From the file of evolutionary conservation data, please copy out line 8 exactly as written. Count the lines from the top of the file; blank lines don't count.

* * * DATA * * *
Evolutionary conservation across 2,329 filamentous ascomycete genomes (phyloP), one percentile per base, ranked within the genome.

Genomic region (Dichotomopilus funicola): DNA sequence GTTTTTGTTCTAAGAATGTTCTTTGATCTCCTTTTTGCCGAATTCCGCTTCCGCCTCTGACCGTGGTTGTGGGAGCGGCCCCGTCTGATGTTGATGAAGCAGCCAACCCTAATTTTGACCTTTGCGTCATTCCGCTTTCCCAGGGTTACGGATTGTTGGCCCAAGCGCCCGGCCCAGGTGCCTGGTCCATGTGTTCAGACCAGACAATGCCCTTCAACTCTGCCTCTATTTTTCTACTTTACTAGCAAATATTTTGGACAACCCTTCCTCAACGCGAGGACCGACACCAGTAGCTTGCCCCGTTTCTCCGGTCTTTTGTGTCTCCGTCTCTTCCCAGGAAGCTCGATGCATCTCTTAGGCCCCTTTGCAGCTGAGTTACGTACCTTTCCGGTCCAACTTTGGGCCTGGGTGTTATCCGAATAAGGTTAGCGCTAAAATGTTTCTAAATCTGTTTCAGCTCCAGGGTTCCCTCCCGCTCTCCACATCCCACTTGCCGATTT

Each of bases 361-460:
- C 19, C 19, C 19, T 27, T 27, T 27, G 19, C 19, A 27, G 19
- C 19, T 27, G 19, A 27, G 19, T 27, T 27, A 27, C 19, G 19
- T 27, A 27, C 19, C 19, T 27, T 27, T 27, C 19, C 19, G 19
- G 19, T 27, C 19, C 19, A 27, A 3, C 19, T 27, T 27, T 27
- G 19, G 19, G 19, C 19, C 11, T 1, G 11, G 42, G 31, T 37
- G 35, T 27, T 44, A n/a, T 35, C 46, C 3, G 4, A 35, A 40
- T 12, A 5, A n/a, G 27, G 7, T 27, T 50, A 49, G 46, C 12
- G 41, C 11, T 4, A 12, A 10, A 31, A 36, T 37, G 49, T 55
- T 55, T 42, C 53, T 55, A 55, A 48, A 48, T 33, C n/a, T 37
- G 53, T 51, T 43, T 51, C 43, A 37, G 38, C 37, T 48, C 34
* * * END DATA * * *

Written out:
- G 19, G 19, G 19, C 19, C 11, T 1, G 11, G 42, G 31, T 37